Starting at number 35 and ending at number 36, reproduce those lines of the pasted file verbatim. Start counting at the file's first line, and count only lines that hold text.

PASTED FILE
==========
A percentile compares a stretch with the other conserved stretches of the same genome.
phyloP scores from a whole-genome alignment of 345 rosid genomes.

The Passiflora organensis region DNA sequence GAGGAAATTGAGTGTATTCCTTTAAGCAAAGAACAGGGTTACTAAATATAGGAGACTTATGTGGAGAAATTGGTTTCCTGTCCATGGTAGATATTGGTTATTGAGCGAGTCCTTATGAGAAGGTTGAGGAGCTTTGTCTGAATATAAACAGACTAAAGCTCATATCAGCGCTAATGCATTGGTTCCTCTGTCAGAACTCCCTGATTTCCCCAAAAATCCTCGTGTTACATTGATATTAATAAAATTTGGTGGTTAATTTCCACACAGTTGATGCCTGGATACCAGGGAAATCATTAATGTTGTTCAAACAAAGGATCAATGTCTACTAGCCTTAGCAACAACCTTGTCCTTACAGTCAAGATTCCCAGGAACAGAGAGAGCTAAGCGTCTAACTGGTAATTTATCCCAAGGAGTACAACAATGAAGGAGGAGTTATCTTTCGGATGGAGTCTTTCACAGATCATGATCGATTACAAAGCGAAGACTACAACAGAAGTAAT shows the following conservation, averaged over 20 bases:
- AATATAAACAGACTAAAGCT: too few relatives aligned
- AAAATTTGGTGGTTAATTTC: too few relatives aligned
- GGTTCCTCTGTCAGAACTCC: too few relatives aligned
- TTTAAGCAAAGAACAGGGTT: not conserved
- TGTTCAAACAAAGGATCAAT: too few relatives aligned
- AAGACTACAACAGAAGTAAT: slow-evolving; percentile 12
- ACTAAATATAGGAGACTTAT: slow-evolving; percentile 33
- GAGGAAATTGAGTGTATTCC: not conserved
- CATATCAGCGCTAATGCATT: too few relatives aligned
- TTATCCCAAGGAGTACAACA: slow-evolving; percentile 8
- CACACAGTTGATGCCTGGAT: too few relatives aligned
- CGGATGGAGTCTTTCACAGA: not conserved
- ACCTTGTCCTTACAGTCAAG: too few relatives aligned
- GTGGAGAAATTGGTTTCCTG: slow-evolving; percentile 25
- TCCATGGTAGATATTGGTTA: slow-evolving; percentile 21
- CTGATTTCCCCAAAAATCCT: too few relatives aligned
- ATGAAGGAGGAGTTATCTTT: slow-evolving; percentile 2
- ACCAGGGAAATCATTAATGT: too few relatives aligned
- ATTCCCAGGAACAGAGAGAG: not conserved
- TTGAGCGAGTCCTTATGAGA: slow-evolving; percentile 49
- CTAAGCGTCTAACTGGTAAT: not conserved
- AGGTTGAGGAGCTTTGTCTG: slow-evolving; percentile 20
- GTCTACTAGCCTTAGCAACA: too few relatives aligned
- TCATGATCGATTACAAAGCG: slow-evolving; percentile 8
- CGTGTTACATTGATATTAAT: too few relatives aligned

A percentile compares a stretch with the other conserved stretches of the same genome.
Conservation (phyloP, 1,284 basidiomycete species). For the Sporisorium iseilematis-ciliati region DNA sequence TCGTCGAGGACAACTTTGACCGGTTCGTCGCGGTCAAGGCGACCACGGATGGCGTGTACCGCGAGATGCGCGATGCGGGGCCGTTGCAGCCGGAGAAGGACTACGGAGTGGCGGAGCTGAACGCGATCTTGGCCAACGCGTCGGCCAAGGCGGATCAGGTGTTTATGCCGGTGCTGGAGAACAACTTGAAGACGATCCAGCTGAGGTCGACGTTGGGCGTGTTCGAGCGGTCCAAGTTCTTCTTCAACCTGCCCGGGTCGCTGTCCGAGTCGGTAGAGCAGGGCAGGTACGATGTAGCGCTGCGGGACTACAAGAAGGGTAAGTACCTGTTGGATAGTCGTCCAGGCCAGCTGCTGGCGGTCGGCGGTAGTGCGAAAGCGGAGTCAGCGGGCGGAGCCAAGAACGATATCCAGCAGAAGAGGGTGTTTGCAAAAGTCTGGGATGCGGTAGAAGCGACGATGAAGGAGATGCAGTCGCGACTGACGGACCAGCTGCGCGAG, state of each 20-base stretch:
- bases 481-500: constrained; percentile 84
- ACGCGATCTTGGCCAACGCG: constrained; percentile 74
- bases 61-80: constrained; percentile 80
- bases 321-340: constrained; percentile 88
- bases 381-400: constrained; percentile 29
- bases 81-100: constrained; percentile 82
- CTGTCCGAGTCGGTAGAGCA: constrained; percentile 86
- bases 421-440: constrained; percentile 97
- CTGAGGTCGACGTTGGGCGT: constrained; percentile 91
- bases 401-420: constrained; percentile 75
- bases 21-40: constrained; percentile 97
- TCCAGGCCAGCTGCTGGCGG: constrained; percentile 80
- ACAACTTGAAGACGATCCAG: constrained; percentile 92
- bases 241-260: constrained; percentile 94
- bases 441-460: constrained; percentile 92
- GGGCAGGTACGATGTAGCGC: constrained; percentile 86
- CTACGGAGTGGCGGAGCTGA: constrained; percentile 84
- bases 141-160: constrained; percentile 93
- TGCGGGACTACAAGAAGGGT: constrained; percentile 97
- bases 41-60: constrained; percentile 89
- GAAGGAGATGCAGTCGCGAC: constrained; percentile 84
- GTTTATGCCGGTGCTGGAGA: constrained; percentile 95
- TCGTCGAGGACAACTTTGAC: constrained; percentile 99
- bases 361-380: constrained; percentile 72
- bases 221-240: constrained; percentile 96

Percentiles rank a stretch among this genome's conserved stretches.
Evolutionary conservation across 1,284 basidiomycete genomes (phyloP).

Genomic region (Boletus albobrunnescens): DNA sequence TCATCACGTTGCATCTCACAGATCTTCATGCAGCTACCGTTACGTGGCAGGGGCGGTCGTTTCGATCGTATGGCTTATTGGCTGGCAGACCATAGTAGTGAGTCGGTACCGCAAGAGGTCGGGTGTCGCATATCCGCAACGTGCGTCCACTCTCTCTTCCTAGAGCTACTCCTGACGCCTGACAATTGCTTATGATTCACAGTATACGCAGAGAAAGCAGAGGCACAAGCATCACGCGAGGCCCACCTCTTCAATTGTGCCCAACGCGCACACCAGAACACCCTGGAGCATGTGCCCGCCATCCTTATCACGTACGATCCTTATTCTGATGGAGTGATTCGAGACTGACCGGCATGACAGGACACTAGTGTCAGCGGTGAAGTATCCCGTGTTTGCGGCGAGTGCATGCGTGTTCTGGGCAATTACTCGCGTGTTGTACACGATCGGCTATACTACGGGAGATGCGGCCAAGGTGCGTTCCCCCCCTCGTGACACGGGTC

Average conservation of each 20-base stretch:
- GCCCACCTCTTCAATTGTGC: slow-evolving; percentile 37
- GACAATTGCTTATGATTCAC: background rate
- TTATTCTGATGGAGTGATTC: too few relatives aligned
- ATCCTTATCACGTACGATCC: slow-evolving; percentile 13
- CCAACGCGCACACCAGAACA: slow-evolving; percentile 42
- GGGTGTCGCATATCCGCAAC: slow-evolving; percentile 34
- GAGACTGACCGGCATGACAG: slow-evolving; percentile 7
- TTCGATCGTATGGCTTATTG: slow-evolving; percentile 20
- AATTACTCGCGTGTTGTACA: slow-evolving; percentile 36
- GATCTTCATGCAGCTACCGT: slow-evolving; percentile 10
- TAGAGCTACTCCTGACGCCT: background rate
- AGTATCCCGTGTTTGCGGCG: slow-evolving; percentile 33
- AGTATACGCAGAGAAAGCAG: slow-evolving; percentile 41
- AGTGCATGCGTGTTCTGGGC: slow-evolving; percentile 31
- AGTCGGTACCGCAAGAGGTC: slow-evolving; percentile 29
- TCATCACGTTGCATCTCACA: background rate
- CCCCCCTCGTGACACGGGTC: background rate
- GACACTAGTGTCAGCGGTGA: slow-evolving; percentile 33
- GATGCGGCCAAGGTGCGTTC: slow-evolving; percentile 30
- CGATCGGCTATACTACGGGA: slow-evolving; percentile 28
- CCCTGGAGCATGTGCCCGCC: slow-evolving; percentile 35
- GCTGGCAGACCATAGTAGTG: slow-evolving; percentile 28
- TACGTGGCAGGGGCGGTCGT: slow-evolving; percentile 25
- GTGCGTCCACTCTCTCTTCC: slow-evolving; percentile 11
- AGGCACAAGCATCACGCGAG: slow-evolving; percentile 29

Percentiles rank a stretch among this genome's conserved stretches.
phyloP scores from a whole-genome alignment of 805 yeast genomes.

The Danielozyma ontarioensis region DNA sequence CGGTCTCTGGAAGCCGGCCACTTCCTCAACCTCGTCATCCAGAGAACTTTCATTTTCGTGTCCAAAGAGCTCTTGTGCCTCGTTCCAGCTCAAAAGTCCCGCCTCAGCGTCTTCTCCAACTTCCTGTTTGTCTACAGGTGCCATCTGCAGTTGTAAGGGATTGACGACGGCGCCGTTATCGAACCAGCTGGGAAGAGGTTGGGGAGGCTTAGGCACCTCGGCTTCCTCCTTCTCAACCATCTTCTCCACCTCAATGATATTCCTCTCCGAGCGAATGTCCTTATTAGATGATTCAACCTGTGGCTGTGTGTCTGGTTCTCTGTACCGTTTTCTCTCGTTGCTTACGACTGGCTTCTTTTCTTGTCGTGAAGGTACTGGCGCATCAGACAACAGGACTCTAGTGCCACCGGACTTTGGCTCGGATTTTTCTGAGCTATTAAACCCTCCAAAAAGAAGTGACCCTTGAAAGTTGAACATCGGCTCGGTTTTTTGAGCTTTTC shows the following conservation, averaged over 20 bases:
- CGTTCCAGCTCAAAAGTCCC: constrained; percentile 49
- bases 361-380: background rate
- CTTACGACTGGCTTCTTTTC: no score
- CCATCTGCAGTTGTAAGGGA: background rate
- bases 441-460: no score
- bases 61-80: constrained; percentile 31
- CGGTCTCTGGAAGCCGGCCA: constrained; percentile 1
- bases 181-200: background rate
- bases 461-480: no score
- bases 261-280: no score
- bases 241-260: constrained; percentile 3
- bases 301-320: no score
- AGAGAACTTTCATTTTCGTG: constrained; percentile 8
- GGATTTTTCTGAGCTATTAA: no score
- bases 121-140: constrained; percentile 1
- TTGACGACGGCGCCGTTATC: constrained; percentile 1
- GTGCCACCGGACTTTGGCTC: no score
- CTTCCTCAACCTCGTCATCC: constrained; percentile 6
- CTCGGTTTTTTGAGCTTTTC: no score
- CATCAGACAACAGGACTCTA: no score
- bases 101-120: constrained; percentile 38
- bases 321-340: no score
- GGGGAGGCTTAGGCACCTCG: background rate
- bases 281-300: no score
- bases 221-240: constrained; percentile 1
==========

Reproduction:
- bases 381-400: constrained; percentile 29
- bases 81-100: constrained; percentile 82